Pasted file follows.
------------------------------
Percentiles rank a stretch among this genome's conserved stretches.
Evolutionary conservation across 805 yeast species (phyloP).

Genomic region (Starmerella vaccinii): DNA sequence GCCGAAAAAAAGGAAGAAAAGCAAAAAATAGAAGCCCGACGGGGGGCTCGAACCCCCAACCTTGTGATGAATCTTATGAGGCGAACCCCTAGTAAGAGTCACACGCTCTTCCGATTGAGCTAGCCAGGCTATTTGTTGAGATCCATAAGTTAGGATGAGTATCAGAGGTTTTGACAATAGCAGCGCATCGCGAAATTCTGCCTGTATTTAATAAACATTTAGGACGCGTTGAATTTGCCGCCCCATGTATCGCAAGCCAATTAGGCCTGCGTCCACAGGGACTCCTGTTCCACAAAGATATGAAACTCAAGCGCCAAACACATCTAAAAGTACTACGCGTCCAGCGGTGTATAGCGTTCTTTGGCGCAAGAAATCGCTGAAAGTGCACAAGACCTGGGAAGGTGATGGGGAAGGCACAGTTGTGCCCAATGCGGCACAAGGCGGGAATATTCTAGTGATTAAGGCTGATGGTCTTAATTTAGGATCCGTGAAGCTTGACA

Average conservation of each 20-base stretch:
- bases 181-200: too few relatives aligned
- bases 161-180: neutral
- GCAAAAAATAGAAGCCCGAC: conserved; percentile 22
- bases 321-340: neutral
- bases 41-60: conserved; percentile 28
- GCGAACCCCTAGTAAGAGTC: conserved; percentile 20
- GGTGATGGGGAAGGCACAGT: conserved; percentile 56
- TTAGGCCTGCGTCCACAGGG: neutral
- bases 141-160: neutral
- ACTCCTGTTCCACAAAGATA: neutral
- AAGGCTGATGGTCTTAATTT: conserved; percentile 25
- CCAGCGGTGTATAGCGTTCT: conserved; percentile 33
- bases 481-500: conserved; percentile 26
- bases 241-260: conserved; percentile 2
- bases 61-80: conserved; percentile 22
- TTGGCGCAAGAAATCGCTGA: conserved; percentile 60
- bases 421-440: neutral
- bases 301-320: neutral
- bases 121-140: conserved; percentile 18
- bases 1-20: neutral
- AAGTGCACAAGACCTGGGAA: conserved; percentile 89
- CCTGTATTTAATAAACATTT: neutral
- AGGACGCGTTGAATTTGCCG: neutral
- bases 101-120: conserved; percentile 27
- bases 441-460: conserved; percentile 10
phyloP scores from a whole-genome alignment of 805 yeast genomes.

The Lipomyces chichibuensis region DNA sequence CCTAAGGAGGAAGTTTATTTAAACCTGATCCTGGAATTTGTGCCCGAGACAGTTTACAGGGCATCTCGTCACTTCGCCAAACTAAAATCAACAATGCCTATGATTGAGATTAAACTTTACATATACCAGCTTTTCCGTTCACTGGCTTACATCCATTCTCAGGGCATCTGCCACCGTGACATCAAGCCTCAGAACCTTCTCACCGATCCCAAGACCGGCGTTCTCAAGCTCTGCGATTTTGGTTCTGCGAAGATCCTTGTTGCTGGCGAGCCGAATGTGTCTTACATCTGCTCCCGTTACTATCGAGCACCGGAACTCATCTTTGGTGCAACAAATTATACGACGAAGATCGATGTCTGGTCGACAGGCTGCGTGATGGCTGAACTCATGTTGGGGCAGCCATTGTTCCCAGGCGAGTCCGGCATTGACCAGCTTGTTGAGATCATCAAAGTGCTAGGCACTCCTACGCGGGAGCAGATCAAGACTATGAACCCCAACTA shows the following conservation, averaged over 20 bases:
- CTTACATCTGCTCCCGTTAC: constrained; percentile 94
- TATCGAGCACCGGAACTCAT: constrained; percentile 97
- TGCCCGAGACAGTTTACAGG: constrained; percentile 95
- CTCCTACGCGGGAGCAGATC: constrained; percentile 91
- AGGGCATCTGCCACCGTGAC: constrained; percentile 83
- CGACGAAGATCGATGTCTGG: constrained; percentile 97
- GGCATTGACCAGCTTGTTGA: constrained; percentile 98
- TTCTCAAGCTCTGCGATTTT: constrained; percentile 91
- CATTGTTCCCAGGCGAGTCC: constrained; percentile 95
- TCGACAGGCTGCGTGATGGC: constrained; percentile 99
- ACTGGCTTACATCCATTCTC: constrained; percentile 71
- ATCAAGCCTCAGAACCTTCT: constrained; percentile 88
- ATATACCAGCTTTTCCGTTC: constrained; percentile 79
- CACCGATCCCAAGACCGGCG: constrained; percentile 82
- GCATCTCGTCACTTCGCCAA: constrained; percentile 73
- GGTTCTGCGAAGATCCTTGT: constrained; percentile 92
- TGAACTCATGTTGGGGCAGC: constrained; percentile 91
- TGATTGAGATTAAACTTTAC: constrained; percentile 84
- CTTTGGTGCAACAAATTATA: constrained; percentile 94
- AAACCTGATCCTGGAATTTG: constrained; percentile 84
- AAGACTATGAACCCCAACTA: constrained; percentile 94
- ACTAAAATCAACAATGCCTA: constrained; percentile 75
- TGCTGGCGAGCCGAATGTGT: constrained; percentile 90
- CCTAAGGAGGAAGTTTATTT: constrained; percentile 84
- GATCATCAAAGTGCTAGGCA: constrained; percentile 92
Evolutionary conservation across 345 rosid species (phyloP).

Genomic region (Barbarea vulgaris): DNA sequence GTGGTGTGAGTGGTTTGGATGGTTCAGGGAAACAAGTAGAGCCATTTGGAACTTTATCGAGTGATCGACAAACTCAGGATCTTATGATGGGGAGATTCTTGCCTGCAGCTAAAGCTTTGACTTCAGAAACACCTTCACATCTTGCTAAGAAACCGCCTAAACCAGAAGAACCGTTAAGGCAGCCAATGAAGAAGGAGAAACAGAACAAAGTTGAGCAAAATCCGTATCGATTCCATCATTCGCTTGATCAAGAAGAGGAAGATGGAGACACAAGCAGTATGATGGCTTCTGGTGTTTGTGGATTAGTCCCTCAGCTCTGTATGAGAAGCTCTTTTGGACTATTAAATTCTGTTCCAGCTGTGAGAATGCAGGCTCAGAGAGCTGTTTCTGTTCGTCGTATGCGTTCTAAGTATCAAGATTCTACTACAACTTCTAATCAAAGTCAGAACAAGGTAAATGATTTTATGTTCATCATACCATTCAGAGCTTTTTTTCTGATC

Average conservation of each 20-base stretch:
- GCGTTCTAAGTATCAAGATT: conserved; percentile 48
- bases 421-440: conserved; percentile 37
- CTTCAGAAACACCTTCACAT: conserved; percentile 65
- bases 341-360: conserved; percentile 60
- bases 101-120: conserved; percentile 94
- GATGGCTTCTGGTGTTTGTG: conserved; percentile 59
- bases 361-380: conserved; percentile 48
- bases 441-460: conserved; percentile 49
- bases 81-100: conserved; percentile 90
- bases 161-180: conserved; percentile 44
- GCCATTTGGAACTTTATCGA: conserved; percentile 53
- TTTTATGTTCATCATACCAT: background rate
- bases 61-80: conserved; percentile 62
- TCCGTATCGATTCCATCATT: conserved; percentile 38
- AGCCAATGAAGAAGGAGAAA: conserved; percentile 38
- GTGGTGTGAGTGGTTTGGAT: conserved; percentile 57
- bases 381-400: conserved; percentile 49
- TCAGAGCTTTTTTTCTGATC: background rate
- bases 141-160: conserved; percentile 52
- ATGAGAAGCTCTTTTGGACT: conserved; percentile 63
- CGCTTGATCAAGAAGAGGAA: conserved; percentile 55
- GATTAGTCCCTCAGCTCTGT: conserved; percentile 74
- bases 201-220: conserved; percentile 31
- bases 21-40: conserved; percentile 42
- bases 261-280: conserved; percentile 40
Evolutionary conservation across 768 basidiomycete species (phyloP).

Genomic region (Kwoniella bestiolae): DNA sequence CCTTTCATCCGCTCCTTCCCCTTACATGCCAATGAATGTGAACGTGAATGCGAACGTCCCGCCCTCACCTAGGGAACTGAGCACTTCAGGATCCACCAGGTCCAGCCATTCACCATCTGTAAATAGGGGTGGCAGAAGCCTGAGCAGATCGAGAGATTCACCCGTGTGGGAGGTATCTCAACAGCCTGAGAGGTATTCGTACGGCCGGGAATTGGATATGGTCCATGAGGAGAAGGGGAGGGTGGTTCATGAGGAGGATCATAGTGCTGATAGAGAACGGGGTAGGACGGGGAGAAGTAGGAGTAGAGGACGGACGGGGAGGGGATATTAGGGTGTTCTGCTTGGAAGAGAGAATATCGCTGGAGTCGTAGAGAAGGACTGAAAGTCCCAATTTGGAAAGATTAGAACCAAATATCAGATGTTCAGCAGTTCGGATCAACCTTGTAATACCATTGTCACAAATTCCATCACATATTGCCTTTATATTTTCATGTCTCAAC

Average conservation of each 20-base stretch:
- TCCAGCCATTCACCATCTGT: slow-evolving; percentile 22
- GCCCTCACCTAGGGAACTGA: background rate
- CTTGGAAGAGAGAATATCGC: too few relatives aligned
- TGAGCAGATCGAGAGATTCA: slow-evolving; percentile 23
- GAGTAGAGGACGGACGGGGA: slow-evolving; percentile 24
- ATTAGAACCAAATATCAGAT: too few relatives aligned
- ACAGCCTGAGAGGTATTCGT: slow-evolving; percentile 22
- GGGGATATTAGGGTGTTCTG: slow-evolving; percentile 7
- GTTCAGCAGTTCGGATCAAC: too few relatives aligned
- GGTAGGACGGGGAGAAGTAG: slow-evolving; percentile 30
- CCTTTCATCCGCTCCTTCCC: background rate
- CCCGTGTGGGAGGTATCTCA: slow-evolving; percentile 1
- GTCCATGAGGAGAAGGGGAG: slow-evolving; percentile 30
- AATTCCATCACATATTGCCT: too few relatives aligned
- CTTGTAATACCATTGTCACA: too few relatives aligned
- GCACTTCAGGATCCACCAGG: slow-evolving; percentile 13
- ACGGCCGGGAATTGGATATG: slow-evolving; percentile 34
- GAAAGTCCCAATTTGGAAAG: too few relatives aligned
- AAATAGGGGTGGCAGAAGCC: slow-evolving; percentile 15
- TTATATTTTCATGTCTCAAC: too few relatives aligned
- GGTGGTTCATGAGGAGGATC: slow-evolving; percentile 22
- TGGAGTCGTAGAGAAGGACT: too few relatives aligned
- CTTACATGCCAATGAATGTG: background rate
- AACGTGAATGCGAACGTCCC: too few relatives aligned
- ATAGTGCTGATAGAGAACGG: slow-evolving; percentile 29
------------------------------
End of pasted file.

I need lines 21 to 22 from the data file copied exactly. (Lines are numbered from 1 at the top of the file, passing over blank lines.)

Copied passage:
- bases 421-440: neutral
- bases 301-320: neutral